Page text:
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1.5.7 Solving Equations

An expression like x^2 + 2 x - 7 == 0 represents an equation in Mathematica. You will often need to solve equations like this, to find out for what values of x they are true.

This gives the two solutions to the quadratic equation . The solutions are given as replacements for x.

In[1]:= Solve[x^2 + 2x - 7 == 0, x]

Out[1]=

Here are the numerical values of the solutions.

In[2]:= N[ % ]

Out[2]=

You can get a list of the actual solutions for x by applying the rules generated by Solve to x using the replacement operator.

In[3]:= x /. %

Out[3]=

You can equally well apply the rules to any other expression involving x.

In[4]:= x^2 + 3 x /. %%

Out[4]=

Finding and using solutions to equations.

Solve always tries to give you explicit formulas for the solutions to equations. However, it is a basic mathematical result that, for sufficiently complicated equations, explicit algebraic formulas cannot be given. If you have an algebraic equation in one variable, and the highest power of the variable is at most four, then Mathematica can always give you formulas for the solutions. However, if the highest power is five or more, it may be mathematically impossible to give explicit algebraic formulas for all the solutions.

Mathematica can always solve algebraic equations in one variable when the highest power is less than five.

In[5]:= Solve[x^4 - 5 x^2 - 3 == 0, x]

Out[5]=

It can solve some equations that involve higher powers.

In[6]:= Solve[x^6 == 1, x]

Out[6]=

There are some equations, however, for which it is mathematically impossible to find explicit formulas for the solutions. Mathematica uses Root objects to represent the solutions in this case.

In[7]:= Solve[2 - 4 x + x^5 == 0, x]

Out[7]=

Even though you cannot get explicit formulas, you can still find the solutions numerically.

In[8]:= N[ % ]

Out[8]=

In addition to being able to solve purely algebraic equations, Mathematica can also solve some equations involving other functions.

After printing a warning, Mathematica returns one solution to this equation.

In[9]:= Solve[ Sin[x] == a, x ]

Out[9]=

It is important to realize that an equation such as actually has an infinite number of possible solutions, in this case differing by multiples of . However, Solve by default returns just one solution, but prints a message telling you that other solutions may exist. Section 3.4.5 discusses this in more detail.

There is no explicit "closed form" solution for a transcendental equation like this.

In[10]:= Solve[ Cos[x] == x, x ]

Out[10]=

You can find an approximate numerical solution using FindRoot, and giving a starting value for x.

In[11]:= FindRoot[ Cos[x] == x, {x, 1} ]

Out[11]=

Solve can also handle equations involving symbolic functions. In such cases, it again prints a warning, then gives results in terms of formal inverse functions.

Mathematica returns a result in terms of the formal inverse function of f.

In[12]:= Solve[ f[x^2] == a, x ]

Out[12]=

Solving sets of simultaneous equations.

You can also use Mathematica to solve sets of simultaneous equations. You simply give the list of equations, and specify the list of variables to solve for.

Here is a list of two simultaneous equations, to be solved for the variables and .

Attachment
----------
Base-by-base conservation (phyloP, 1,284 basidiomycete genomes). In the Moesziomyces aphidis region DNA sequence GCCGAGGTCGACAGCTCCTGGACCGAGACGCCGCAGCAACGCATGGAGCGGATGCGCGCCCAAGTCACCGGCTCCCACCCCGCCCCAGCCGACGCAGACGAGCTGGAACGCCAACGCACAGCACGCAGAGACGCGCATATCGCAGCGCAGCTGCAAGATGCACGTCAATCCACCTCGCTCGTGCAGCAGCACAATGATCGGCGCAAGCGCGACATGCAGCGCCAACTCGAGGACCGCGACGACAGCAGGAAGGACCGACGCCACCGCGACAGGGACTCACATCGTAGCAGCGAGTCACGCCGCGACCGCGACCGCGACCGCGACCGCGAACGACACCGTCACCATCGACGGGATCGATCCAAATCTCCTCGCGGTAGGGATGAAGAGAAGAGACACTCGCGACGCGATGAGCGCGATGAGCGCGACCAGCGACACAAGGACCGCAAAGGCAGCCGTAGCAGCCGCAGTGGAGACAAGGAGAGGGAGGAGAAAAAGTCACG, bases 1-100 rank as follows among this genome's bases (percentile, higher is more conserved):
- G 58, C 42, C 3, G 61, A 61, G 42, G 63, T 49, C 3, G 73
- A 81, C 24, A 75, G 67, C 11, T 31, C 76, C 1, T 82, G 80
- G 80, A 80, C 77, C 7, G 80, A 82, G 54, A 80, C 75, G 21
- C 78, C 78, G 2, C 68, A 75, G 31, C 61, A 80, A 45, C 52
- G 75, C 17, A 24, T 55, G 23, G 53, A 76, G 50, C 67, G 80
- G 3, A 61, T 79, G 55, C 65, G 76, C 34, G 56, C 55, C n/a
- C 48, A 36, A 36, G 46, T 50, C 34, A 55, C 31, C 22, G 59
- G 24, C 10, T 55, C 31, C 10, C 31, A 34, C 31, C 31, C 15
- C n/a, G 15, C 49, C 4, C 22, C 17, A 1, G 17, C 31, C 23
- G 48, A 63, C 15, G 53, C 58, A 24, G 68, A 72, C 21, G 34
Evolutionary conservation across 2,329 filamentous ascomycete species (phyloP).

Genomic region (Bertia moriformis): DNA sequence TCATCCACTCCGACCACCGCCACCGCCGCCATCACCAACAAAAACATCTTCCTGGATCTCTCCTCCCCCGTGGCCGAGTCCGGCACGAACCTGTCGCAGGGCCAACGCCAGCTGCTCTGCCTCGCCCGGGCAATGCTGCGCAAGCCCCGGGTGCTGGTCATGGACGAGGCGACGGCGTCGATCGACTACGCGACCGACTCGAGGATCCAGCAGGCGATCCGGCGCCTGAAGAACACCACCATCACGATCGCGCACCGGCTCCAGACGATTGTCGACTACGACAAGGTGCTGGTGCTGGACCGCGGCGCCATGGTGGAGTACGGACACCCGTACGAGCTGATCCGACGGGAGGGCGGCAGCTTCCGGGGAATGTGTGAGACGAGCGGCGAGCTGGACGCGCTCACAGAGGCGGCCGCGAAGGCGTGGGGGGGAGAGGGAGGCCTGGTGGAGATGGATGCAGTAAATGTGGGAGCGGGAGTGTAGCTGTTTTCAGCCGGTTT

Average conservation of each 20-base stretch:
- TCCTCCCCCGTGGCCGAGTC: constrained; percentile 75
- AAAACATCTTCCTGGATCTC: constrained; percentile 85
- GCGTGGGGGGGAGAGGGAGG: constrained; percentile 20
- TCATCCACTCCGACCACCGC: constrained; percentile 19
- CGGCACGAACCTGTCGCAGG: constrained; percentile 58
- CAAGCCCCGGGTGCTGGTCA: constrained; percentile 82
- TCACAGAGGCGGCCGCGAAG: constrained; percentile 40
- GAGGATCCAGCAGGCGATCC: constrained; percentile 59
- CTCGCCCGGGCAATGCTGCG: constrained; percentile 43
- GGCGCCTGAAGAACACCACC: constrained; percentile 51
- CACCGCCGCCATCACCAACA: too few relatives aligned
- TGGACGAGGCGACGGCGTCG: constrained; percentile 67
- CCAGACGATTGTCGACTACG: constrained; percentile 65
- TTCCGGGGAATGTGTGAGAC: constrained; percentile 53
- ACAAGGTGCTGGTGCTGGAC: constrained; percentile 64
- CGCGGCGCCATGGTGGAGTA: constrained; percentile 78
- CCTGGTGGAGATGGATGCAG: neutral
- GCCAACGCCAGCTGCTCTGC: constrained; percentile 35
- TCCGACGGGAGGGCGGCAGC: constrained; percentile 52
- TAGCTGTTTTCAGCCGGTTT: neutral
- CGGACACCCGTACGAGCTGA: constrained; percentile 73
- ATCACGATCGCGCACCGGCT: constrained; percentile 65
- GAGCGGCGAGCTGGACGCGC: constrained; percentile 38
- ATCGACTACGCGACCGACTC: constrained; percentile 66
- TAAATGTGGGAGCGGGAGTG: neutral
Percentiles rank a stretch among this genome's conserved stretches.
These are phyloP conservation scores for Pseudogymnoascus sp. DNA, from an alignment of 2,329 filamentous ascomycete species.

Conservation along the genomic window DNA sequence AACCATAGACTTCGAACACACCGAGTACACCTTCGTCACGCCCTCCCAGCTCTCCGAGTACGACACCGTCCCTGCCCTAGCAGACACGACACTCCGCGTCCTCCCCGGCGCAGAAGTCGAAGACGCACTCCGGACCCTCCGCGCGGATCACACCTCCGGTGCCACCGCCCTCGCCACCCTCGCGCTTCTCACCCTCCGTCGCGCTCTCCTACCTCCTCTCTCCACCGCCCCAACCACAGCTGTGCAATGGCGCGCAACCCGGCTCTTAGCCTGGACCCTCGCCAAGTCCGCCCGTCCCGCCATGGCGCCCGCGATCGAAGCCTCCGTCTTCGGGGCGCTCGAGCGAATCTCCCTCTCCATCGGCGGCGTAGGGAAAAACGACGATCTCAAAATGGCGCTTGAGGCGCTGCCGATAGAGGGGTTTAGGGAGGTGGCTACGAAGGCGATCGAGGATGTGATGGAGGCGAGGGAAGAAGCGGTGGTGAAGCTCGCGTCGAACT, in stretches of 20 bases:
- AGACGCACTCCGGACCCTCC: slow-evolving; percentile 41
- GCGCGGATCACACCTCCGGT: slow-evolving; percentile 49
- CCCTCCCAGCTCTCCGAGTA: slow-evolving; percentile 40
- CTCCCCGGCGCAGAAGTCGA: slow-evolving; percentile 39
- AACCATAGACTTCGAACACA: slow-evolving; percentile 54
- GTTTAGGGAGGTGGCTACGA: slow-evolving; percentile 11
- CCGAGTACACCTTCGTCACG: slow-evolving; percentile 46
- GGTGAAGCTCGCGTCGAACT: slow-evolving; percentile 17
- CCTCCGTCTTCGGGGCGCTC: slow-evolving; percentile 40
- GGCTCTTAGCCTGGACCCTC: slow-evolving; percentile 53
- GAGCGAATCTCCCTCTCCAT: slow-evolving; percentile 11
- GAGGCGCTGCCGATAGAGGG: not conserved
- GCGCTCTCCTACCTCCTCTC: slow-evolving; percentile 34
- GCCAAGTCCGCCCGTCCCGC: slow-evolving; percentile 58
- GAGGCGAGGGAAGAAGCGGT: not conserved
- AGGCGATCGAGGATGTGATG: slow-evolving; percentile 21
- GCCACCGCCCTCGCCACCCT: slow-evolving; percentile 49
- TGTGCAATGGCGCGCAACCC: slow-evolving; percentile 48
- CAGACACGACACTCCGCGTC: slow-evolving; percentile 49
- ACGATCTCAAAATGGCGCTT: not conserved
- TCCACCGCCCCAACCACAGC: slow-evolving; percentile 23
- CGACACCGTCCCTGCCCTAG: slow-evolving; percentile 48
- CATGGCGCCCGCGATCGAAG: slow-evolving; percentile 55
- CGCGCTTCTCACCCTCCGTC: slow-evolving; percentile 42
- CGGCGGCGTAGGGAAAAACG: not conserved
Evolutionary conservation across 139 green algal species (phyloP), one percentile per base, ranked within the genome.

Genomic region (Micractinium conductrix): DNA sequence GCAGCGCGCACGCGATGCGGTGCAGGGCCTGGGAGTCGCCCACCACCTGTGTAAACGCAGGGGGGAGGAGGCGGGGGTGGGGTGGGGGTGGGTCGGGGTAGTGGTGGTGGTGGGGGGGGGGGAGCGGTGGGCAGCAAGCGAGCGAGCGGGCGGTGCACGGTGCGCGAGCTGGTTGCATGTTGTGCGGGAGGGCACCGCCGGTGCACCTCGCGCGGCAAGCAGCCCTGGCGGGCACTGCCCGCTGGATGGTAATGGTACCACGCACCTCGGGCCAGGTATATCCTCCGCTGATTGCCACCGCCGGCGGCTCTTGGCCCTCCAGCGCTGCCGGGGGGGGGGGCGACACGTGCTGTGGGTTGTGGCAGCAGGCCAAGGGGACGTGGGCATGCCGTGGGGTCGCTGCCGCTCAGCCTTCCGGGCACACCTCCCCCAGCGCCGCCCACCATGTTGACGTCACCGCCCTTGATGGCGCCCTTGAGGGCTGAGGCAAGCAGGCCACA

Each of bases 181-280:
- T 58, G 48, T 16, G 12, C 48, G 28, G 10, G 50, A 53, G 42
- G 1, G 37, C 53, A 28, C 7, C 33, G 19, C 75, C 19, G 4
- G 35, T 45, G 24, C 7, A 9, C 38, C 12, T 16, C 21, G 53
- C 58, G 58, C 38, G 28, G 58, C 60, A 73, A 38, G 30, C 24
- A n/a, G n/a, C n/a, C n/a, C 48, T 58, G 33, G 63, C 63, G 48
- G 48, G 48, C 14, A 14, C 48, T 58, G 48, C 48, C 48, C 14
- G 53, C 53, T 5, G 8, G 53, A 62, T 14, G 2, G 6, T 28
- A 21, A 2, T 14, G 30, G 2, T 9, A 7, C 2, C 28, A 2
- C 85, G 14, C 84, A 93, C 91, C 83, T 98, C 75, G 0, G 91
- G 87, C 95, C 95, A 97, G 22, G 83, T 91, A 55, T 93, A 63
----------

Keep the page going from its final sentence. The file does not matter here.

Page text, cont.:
In[13]:= Solve[{a x + y == 0, 2 x + (1-a) y == 1}, {x, y}]

Out[13]=

Here are some more complicated simultaneous equations. The two solutions are given as two lists of replacements for x and y.

In[14]:= Solve[{x^2 + y^2 == 1, x + 3 y == 0}, {x, y}]

Out[14]=

This uses the solutions to evaluate the expression x + y.

In[15]:= x + y /. %

Out[15]=

Mathematica can solve any set of simultaneous linear equations. It can also solve a large class of simultaneous polynomial equations. Even when it does not manage to solve the equations explicitly, Mathematica will still usually reduce them to a much simpler form.

When you are working with sets of equations in several variables, it is often convenient to reorganize the equations by eliminating some variables between them.

This eliminates y between the two equations, giving a single equation for x.

In[16]:= Eliminate[{a x + y == 0, 2 x + (1-a) y == 1}, y]

Out[16]=

If you have several equations, there is no guarantee that there exists any consistent solution for a particular variable.

There is no consistent solution to these equations, so Mathematica returns {}, indicating that the set of solutions is empty.

In[17]:= Solve[{x==1, x==2}, x]

Out[17]=

There is also no consistent solution to these equations for almost all values of a.

In[18]:= Solve[{x==1, x==a}, x]

Out[18]=

The general question of whether a set of equations has any consistent solution is quite a subtle one. For example, for most values of a, the equations {x==1, x==a} are inconsistent, so there is no possible solution for x. However, if a is equal to 1, then the equations do have a solution. Solve is set up to give you generic solutions to equations. It discards any solutions that exist only when special constraints between parameters are satisfied.

If you use Reduce instead of Solve, Mathematica will however keep all the possible solutions to a set of equations, including those that require special conditions on parameters.

This shows that the equations have a solution only when a==1. The notation x==1 && a==1 represents the requirement that both x==1 and a==1 should be True.

In[19]:= Reduce[{x==1, x==a}, x]

Out[19]=

This gives the complete set of possible solutions to the equation. The answer is stated in terms of a combination of simpler equations. && indicates equations that must simultaneously be true; || indicates alternatives.

In[20]:= Reduce[a x - b == 0, x]

Out[20]=

This gives a more complicated combination of equations.

In[21]:= Reduce[a x^2 - b == 0, x]

Out[21]=

Functions for solving and manipulating equations.